Hmmm. No Moniker 2, a bit more insight into your background on this issue would be helpfulâ€¦but coming from a female firefighter (although currently a single one, so obviously not totally qualified to comment): When I come back from a fire, I’m usually either semi-comatose or still jumping with adrenaline. In the first case, it’s very rare for me to manage to actually get the charcoal out of my hair before I simply collapse (I’ve fallen asleep on the living room floor right inside the door in the pastâ€¦didn’t even make it to the couch). In the second case, well, my old roomie from school was visiting me, and when she showed up at my house she found no me and note saying â€œOn fire, back whenever.â€ I got back at two that morning to find her asleep in her car in my drivewayâ€¦and then I kept her up until eight in the morning just talking my head off. Fire trivia, crew gossip, stuff she probably didn’t give a damn about. No shower, no nothingâ€¦smoky, sweaty me just sitting there talking â€˜til past dawn. For the record, J is a true friend, and she didn’t hold my behavior against me. Now, a significant other in the same position, on a regular basis, would be well and truly justified in smacking me, or at least dishing out a little suffering. But I’ve found that adrenaline high is profoundly self-centered state (as well it should be; it is after all the fight-or-flight reflex)â€¦especially when layered on top of a little fatigue, it makes it hard to be considerate. The key has got to be communication. On the spot or in the calmness of the next morning, it doesn’t really matter as long as it happens. Any guy/gal worth being with is going to be willing to take a step back and go â€œOh shoot, I’d better stop that.â€ If told that a certain behavior drives their SO up the wall. Especially something like brushing their teeth before jumping into bed.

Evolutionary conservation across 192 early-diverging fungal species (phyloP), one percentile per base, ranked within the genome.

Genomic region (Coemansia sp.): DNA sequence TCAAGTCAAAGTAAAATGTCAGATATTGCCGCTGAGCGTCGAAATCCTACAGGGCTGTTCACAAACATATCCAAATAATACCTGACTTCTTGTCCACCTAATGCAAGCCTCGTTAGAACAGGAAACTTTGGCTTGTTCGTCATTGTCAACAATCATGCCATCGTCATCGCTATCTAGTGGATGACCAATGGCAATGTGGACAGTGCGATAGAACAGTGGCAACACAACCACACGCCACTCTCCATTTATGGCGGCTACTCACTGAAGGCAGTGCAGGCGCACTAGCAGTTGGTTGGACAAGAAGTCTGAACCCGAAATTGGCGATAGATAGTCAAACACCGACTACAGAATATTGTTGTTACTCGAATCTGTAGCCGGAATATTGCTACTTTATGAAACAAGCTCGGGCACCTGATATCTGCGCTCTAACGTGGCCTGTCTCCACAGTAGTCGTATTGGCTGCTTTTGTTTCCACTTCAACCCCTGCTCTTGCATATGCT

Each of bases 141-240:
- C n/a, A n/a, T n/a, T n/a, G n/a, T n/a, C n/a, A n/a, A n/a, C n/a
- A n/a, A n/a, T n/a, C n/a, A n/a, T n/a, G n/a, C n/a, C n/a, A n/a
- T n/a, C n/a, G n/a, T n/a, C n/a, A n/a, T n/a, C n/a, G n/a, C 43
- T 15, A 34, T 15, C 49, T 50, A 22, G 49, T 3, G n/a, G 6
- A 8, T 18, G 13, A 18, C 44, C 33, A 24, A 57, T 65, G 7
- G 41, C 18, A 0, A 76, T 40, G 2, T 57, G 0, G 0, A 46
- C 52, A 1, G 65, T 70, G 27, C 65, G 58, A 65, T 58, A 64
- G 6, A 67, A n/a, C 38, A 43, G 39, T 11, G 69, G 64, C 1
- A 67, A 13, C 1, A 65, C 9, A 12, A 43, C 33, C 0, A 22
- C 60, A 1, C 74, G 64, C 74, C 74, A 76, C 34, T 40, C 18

Nerd on the Fireline